However, Ishin does take its time to get the ball rolling. It wasn’t until roughly 8 hours in, around the halfway point, that I started to see the various pieces fall into place and the story comes into clearer focus. It drops a lot on you, frontloading the story by establishing factions, political terminology, and the deep cast in a way that can be tough to follow if you’re not already familiar with Edo period history. Ishin is ambitious in that way, trusting that you can keep up and track the things it throws at you. But at the same time, the first half sort of spins its wheels before having real consequences and character motivations take center stage. Once the tangled web of alliances started to carry more narrative weight, however, it was hard to put down as the momentum of the drama propelled me to the end, leaving me eager to find out what happens in each subsequent chapter. I’ve played too many of these games to be completely surprised by their plot twists at this point, but time after time, Yakuza games still activate those good brain chemicals with their cinematic storytelling panache, and Ishin is no exception.
Whether it be the Bakufu, Shinsengumi, Tosa Loyalist Party, or the various schemers looking to get a leg up in the upper classes, these organizations are focused on seizing power and enacting their brand of order in society. The story opens up by showing you firsthand the ugliness of the feudalistic caste system in place at the time, motivating you to fight the power, but as Ishin shows, virtue is in short supply no matter where you look. There are some patriotic platitudes sprinkled throughout for dramatic effect and to show a seemingly genuine desire for what’s best for one’s country, especially in the face of persistent meddling by deceptive western powers, but it keeps the romanticization of honor and glorification of samurai at arm’s length, unlike popular stories that have reveled in those myths. And as history has shown, the Meiji era of imperialism and nationalism that soon followed the period Ishin takes place in had a brutal and destructive impact. So while the political backdrop is fascinating and critical to the entirety of Ishin, it pretty much sticks to familiar beats of mainline Yakuza games to show that in its ugly history, there aren’t really any “good guys.”
Ishin’s tried-and-true action-brawler combat serves as a sufficient vehicle for all the gripping drama and larger-than-life characters. It’s similar to the Yakuza games of old but with a focus on swordsmanship and firearms. The four fighting styles feel more distinct than the various stances from previous Yakuza brawlers and have their own advantages in certain combat situations. I can elegantly slice through a crowd of enemies with the nimble Wild Dancer that combines sword and handgun, then switch to the deft-handed Swordsman stance to lay on heavy damage in one-on-one battles. The grappling-based Brawler, meanwhile, can be used for brute force and the Gunman can chip away at enemies from a distance, which helps mix things up.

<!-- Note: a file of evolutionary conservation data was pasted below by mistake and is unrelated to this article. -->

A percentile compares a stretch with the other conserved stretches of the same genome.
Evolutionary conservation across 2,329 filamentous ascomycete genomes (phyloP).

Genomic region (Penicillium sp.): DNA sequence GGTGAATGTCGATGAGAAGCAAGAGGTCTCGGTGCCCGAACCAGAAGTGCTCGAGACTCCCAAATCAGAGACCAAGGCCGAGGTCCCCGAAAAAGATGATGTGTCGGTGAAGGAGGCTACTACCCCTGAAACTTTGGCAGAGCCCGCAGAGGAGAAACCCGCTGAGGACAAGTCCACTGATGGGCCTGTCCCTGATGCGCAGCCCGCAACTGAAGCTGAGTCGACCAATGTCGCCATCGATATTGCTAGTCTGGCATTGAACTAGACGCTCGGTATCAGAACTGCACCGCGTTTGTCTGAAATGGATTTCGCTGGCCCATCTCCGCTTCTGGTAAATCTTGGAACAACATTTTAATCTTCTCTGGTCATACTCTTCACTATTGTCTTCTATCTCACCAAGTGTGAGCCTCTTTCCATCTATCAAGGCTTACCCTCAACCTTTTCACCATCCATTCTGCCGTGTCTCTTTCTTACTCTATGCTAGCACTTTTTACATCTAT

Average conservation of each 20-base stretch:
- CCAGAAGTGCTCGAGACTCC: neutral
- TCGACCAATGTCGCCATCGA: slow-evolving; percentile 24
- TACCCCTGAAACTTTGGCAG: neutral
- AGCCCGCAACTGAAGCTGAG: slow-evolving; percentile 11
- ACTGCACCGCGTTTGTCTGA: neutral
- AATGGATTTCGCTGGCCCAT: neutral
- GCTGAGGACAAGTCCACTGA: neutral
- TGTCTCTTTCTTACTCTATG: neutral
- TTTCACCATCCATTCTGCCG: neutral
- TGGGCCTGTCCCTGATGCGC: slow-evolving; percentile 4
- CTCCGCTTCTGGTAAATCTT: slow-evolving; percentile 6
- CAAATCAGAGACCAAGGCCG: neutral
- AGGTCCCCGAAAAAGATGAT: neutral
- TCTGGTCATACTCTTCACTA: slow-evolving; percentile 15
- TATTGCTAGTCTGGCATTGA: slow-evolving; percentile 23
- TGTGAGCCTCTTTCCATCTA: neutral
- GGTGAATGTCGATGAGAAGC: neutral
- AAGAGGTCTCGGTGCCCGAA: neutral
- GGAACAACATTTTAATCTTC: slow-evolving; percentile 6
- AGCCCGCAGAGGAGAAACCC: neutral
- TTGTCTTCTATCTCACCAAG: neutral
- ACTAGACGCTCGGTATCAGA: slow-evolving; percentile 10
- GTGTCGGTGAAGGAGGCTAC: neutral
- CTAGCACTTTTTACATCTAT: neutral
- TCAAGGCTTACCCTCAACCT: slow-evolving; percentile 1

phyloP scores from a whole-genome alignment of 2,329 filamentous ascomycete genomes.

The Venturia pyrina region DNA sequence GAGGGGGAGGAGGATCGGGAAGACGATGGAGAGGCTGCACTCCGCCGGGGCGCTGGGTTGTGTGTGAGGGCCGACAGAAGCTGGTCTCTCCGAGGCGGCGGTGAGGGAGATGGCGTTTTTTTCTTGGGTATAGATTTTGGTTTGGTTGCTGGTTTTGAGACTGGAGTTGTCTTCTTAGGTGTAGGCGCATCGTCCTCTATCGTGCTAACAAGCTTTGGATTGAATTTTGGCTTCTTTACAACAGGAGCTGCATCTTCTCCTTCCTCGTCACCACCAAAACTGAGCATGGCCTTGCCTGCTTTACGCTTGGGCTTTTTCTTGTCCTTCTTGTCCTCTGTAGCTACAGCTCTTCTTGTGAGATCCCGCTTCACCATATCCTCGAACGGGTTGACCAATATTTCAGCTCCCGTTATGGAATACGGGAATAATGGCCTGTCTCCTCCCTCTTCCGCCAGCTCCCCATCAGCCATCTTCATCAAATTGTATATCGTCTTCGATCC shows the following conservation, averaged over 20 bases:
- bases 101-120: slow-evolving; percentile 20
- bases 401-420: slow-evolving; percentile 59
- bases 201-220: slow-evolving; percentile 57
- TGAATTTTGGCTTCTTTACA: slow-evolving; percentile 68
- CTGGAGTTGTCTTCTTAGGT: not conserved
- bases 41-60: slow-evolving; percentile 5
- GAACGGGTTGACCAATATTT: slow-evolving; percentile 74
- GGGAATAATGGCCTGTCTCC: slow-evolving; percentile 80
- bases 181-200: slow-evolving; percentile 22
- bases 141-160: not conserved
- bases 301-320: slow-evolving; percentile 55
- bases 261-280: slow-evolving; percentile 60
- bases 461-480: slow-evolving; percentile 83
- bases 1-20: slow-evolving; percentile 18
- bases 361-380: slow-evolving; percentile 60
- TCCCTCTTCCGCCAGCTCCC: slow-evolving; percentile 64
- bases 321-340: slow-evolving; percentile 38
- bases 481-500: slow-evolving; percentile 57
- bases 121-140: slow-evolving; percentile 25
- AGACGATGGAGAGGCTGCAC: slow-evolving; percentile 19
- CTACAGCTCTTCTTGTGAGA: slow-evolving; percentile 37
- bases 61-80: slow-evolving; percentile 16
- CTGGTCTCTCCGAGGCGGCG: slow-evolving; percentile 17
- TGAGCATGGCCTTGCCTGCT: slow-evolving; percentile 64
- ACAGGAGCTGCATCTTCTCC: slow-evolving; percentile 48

A flexible upgrade system rewards you for using different stances and lets you add perks like new, devastating Heat Actions–the series’ signature cinematic finishers–or extended combos as you level up. Dojos throughout Kyo have their own little stories and unlock more options to get the most out of your stances and Trooper Cards act as special abilities that either provide buffs or magic-like attacks that somehow fit the ridiculousness I’ve come to love about the series.
Ishin can be as technical as you want it to be, even though basic hacking and slashing can get you through most of the story’s battles well enough. Like other entries, you’ll fight through hordes of enemies in story-driven scenarios, and they tend to have a bag of cheap tricks in their back pockets that are inoffensive at best and annoying at worst. On the other hand, Ishin’s boss fights are a highlight, which feel less like a war of attrition and more like a duel between skilled swordsmen. And these battles are topped off with over-the-top theatrics–in true series fashion, I can stab a dude in the gut five times and fire 10 shots point-blank, but when the dust settles, those gruesome Heat Actions were just a bloodless way to settle the score.